THE Daily News' Jan. 12 editorial was spot-on in exposing the fact that Gov. Tom Corbett's plan to reinstitute food-stamp asset tests will not only hurt thousands who are struggling to put food on the table, but the rest of the commonwealth as well.

According to a recent census report, one out of two Americans is at the near-poverty level. This initiative is not only mean-spirited but also counterproductive in helping those on the lower economic rungs gain eventual long-term financial self-sufficiency. This comes at a time when many are struggling to recover from the near-collapse of our economy.

Seniors and unemployed families are especially vulnerable and need financial help to feed their families while trying to secure their future financial survival. This initiative will cause immediate and permanent harm, slamming the door shut on any chance for economic advancement and a way out of poverty.

Moving quickly to have Corbett rescind this decision, I sent a letter to Department of Public Welfare Secretary Gary Alexander strongly urging him to end this reckless initiative, which will eliminate food stamps for individuals and families with more than $2,000 in savings and other assets, as well as for seniors with more than $3,250 in assets.

Almost 30 percent of Philadelphia's population, some 464,000 people, are eligible for food stamps and must rely on this vitally important source of food aid to feed their families - while trying to maintain or establish financial stability for themselves and their families.

Eliminating food stamps to these vulnerable families can cause immediate and permanent harm. This initiative can result in lifelong impoverishment for many of these individuals, further adding to, if not expanding, a permanent poverty class, and resulting in a long-term financial commitment from the commonwealth on a number of social-service fronts.

Over the last three years through my office's Bank on Philadelphia program, we have worked with numerous local community and financial partners to help unbanked Philadelphians realize the benefits of opening a checking account and, more importantly, a savings account.

Our aim is to have these individuals financially positioned one day to purchase a car, own a home and even send their children to college - in essence, to become active participants in the American dream. The governor's food-stamp-elimination initiative will negatively affect many of these individuals and reverse the progress we have been working so hard to achieve here in Philadelphia.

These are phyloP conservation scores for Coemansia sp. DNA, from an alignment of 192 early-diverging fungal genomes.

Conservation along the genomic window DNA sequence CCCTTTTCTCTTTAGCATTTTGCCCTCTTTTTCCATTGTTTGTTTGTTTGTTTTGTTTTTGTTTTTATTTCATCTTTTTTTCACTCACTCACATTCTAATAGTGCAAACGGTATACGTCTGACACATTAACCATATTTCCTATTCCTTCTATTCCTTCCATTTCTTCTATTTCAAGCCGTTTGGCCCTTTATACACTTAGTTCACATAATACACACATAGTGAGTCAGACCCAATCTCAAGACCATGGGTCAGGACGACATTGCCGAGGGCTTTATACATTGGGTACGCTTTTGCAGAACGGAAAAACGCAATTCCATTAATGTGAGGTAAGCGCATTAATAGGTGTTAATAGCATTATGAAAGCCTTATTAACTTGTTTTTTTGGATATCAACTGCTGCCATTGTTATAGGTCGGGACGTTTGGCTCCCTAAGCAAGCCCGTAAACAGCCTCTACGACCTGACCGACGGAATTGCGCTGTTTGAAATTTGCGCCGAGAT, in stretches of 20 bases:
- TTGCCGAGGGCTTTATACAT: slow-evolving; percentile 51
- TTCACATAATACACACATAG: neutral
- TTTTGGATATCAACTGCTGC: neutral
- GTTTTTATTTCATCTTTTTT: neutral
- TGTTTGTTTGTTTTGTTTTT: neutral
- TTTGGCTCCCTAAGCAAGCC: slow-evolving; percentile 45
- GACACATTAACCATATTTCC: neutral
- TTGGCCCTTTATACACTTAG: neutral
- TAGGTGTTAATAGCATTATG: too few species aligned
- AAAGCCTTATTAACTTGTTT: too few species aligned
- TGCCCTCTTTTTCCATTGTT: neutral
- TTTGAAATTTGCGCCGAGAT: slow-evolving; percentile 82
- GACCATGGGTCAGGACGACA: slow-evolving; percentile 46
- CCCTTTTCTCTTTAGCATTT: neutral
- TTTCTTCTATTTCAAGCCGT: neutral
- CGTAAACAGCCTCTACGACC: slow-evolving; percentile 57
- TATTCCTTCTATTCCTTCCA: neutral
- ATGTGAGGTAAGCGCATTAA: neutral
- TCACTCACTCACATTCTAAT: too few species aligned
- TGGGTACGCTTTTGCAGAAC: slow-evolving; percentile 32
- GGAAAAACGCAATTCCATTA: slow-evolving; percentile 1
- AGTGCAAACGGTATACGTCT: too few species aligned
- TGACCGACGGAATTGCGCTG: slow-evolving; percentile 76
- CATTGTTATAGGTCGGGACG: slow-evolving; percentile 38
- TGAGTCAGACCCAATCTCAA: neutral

The stated motivation to "reduce waste, fraud and abuse across all department programs" appears to be a red herring when federal statistics show that Pennsylvania has one of the lowest food-stamp-fraud rates in the nation: one-tenth of 1 percent. In fact, the Philadelphia Inquirer reported that "Pennsylvania recently won a federal award for running its program efficiently."

As the controller for the city of Philadelphia, I am the chief financial watchdog and auditor for both the city and the School District of Philadelphia. When making audit decisions based on the best use of our staff and overall resource allocations, we would not focus on a department that has won recognition for having one of the "lowest" fraud rates in the nation.

As the Daily News stated, "There's no hard data to back up the notion that people are getting rich off what we now call the Supplemental Nutrition Assistance Program (SNAP - a/k/a food stamps)." Today's dire economy, coupled with the misery and hardship that resulted from the current recession, is not the time to engage in ideological experiments.

The middle class is already shrinking, while the number of working poor increases. This is not the time to push more people and families further into poverty.

Again, I call on the governor to terminate this reckless and mean-spirited initiative, which will harm thousands who are already struggling to survive during one of the worst economic recessions in our nation's history.

Alan Butkovitz is Philadelphia's city controller.